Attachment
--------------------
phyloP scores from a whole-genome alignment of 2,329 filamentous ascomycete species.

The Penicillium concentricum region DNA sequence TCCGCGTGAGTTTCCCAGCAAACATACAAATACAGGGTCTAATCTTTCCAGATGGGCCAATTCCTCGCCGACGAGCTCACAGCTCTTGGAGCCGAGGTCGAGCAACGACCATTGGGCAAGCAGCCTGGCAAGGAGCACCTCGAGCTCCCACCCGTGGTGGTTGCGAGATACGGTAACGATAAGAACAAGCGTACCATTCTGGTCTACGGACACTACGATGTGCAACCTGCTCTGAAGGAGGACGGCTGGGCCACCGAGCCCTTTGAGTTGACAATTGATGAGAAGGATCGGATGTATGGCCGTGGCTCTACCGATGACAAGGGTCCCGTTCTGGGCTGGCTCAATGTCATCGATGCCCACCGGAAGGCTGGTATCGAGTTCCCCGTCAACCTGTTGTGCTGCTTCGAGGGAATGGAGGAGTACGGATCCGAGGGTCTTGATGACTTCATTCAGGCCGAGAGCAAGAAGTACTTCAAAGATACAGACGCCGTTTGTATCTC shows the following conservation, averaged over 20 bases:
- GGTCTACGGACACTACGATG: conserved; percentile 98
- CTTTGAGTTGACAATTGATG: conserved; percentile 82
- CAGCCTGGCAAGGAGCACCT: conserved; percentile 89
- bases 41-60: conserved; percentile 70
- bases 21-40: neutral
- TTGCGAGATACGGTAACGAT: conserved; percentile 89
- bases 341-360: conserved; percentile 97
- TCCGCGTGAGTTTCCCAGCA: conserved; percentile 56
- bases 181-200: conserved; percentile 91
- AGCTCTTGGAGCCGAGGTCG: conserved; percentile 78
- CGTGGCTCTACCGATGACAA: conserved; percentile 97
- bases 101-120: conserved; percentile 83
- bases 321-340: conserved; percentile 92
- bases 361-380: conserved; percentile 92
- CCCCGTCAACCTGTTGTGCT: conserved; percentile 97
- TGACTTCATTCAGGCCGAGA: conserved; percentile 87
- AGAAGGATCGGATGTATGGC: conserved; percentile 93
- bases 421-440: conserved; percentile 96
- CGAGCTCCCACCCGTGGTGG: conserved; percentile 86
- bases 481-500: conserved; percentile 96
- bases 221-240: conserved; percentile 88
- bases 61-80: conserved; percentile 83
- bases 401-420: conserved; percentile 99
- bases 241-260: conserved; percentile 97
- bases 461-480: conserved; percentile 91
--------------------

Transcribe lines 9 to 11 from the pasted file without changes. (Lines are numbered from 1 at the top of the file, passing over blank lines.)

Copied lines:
- bases 341-360: conserved; percentile 97
- TCCGCGTGAGTTTCCCAGCA: conserved; percentile 56
- bases 181-200: conserved; percentile 91